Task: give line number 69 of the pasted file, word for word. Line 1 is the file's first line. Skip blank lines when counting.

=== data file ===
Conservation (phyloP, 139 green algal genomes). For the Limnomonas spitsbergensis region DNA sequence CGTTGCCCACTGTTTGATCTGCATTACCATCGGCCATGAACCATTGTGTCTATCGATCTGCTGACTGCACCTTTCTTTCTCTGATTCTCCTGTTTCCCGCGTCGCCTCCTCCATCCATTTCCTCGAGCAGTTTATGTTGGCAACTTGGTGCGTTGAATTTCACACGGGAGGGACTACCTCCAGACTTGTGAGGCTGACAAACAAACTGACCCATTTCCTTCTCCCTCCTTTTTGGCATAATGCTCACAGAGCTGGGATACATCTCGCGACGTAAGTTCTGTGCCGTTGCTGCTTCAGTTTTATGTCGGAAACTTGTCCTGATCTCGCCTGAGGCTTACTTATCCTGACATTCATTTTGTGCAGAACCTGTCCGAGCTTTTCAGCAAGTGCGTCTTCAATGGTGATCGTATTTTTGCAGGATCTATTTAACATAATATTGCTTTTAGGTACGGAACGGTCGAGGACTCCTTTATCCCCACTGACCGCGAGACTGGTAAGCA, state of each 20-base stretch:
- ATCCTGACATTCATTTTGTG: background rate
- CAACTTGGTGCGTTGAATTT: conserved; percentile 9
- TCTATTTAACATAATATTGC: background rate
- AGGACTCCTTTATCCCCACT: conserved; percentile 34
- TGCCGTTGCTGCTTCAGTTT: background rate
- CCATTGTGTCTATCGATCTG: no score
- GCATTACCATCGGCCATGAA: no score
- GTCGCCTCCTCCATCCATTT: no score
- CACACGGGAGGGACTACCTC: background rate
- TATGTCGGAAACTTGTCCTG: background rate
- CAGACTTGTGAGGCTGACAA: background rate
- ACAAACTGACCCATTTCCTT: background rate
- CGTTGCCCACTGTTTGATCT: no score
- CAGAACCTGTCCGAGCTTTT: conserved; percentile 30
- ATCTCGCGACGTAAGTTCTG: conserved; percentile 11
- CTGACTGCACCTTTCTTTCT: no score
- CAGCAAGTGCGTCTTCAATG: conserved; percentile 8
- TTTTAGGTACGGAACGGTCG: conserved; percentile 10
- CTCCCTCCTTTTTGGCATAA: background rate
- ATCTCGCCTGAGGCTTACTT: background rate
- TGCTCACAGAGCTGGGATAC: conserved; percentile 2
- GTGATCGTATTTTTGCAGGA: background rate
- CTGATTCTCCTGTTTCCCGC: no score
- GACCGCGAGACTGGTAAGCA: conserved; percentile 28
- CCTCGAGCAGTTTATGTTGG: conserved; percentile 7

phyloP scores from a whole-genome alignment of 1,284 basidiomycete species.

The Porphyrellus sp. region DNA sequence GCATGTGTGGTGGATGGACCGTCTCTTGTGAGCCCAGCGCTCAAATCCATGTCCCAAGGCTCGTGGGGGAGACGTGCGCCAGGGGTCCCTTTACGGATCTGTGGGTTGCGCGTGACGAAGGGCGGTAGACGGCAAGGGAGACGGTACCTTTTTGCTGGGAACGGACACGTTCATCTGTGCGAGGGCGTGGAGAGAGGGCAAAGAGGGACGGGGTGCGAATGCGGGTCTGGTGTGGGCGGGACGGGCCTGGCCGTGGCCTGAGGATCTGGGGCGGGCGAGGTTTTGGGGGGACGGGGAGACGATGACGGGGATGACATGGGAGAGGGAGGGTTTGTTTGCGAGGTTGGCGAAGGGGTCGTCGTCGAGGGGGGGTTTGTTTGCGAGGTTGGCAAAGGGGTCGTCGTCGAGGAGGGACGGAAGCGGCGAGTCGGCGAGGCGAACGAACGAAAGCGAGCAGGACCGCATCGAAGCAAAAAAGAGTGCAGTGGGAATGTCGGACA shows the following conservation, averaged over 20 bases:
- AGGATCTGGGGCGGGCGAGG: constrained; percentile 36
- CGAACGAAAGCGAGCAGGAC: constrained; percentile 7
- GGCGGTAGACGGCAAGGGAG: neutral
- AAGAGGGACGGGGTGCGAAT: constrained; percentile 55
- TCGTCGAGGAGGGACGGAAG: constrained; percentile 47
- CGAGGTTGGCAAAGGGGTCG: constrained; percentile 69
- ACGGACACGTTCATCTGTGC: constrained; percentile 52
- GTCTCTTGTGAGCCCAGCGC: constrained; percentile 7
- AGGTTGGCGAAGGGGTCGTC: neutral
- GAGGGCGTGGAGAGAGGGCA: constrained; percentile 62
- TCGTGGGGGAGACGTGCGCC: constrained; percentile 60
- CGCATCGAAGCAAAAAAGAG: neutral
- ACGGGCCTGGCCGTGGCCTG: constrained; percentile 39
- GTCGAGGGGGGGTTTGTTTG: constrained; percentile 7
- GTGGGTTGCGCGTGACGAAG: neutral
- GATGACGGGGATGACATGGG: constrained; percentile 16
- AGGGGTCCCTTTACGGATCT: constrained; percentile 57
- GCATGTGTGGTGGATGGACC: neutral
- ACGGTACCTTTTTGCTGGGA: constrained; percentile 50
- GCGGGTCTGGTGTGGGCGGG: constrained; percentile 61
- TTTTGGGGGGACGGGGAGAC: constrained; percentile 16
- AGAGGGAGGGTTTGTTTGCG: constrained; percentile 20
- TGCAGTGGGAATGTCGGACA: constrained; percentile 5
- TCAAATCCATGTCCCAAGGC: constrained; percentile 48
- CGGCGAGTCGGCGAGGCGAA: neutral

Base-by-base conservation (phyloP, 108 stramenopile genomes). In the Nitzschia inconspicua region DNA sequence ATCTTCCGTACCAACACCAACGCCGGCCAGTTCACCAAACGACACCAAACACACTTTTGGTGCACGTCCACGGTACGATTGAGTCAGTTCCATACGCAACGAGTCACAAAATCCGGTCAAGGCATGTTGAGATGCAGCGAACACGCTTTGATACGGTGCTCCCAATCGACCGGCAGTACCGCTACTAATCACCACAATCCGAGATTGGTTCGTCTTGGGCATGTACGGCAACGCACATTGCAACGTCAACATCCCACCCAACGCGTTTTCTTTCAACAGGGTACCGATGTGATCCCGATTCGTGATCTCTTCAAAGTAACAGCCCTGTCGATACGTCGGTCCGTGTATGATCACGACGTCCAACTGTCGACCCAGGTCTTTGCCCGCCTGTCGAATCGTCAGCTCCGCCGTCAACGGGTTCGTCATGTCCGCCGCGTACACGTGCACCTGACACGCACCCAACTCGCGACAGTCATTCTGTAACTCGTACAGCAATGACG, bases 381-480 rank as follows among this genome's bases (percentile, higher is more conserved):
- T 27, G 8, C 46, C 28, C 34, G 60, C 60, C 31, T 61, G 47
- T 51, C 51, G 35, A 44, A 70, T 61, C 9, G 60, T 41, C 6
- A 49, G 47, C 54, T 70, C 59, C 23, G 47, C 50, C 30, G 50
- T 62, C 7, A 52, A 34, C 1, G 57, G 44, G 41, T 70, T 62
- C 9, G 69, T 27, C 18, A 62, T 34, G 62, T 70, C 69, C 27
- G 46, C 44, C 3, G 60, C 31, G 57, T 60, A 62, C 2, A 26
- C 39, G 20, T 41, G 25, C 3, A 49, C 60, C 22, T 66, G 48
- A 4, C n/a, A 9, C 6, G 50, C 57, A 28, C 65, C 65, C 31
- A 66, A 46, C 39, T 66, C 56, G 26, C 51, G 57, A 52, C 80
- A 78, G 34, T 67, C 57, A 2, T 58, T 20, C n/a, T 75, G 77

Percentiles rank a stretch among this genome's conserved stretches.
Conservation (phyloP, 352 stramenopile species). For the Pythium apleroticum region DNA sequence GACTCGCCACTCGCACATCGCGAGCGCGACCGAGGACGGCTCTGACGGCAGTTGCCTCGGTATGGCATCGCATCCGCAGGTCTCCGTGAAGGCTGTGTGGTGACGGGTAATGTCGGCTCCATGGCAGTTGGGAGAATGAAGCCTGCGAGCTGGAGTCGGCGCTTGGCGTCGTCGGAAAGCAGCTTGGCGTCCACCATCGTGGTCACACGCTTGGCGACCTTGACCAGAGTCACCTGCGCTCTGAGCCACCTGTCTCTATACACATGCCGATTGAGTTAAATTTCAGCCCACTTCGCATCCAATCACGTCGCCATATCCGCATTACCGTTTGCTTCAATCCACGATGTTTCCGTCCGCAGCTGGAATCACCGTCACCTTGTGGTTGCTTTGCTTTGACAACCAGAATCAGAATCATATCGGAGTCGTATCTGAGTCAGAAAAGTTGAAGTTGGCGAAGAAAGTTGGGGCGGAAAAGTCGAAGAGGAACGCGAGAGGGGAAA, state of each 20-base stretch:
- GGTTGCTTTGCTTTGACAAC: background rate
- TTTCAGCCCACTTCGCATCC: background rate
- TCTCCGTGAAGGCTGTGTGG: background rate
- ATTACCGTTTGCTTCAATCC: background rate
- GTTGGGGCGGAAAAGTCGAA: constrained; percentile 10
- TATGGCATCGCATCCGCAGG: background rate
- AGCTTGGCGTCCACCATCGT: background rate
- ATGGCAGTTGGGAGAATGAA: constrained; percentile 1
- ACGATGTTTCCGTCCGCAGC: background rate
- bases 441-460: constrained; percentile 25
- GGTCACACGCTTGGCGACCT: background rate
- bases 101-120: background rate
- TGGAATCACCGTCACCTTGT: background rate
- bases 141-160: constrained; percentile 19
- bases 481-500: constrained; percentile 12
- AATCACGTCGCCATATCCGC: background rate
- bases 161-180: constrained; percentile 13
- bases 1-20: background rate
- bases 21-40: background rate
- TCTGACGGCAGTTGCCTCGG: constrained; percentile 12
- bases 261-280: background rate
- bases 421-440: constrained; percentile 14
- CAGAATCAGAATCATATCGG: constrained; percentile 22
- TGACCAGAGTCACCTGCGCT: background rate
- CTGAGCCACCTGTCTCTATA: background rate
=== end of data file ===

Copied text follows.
- TCTCCGTGAAGGCTGTGTGG: background rate